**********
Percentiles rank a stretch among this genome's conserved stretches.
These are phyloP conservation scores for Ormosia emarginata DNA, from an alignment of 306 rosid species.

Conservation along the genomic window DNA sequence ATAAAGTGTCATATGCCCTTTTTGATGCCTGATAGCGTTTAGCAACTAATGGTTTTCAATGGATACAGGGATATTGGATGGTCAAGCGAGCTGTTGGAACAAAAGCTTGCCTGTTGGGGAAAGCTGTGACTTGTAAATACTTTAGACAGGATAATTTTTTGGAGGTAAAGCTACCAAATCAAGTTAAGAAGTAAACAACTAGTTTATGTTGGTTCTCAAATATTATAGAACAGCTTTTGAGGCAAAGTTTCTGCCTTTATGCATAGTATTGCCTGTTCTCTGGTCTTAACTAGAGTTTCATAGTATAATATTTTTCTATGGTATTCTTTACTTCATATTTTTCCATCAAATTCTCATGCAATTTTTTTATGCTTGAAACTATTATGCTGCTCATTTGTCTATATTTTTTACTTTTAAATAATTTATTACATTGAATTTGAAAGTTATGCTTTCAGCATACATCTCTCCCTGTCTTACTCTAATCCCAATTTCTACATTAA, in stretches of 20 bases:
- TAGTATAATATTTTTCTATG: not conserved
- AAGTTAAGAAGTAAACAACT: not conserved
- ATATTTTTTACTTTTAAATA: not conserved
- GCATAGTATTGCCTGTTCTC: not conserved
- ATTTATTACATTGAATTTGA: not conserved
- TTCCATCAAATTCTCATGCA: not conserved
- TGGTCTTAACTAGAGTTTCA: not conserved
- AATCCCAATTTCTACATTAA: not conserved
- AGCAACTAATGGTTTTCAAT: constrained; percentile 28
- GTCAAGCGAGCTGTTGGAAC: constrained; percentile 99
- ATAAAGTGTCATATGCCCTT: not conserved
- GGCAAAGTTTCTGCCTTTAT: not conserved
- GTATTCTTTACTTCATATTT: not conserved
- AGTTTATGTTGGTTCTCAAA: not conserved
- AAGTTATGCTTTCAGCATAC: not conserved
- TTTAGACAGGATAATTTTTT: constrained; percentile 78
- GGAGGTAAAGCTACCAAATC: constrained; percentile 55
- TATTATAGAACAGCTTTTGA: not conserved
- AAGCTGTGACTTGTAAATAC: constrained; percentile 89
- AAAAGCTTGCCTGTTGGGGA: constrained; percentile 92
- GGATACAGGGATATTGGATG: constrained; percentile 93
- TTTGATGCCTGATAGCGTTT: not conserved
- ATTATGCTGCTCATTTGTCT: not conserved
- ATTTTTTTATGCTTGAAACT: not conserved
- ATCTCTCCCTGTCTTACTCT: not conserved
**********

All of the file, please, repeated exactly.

Percentiles rank a stretch among this genome's conserved stretches.
These are phyloP conservation scores for Ormosia emarginata DNA, from an alignment of 306 rosid species.

Conservation along the genomic window DNA sequence ATAAAGTGTCATATGCCCTTTTTGATGCCTGATAGCGTTTAGCAACTAATGGTTTTCAATGGATACAGGGATATTGGATGGTCAAGCGAGCTGTTGGAACAAAAGCTTGCCTGTTGGGGAAAGCTGTGACTTGTAAATACTTTAGACAGGATAATTTTTTGGAGGTAAAGCTACCAAATCAAGTTAAGAAGTAAACAACTAGTTTATGTTGGTTCTCAAATATTATAGAACAGCTTTTGAGGCAAAGTTTCTGCCTTTATGCATAGTATTGCCTGTTCTCTGGTCTTAACTAGAGTTTCATAGTATAATATTTTTCTATGGTATTCTTTACTTCATATTTTTCCATCAAATTCTCATGCAATTTTTTTATGCTTGAAACTATTATGCTGCTCATTTGTCTATATTTTTTACTTTTAAATAATTTATTACATTGAATTTGAAAGTTATGCTTTCAGCATACATCTCTCCCTGTCTTACTCTAATCCCAATTTCTACATTAA, in stretches of 20 bases:
- TAGTATAATATTTTTCTATG: not conserved
- AAGTTAAGAAGTAAACAACT: not conserved
- ATATTTTTTACTTTTAAATA: not conserved
- GCATAGTATTGCCTGTTCTC: not conserved
- ATTTATTACATTGAATTTGA: not conserved
- TTCCATCAAATTCTCATGCA: not conserved
- TGGTCTTAACTAGAGTTTCA: not conserved
- AATCCCAATTTCTACATTAA: not conserved
- AGCAACTAATGGTTTTCAAT: constrained; percentile 28
- GTCAAGCGAGCTGTTGGAAC: constrained; percentile 99
- ATAAAGTGTCATATGCCCTT: not conserved
- GGCAAAGTTTCTGCCTTTAT: not conserved
- GTATTCTTTACTTCATATTT: not conserved
- AGTTTATGTTGGTTCTCAAA: not conserved
- AAGTTATGCTTTCAGCATAC: not conserved
- TTTAGACAGGATAATTTTTT: constrained; percentile 78
- GGAGGTAAAGCTACCAAATC: constrained; percentile 55
- TATTATAGAACAGCTTTTGA: not conserved
- AAGCTGTGACTTGTAAATAC: constrained; percentile 89
- AAAAGCTTGCCTGTTGGGGA: constrained; percentile 92
- GGATACAGGGATATTGGATG: constrained; percentile 93
- TTTGATGCCTGATAGCGTTT: not conserved
- ATTATGCTGCTCATTTGTCT: not conserved
- ATTTTTTTATGCTTGAAACT: not conserved
- ATCTCTCCCTGTCTTACTCT: not conserved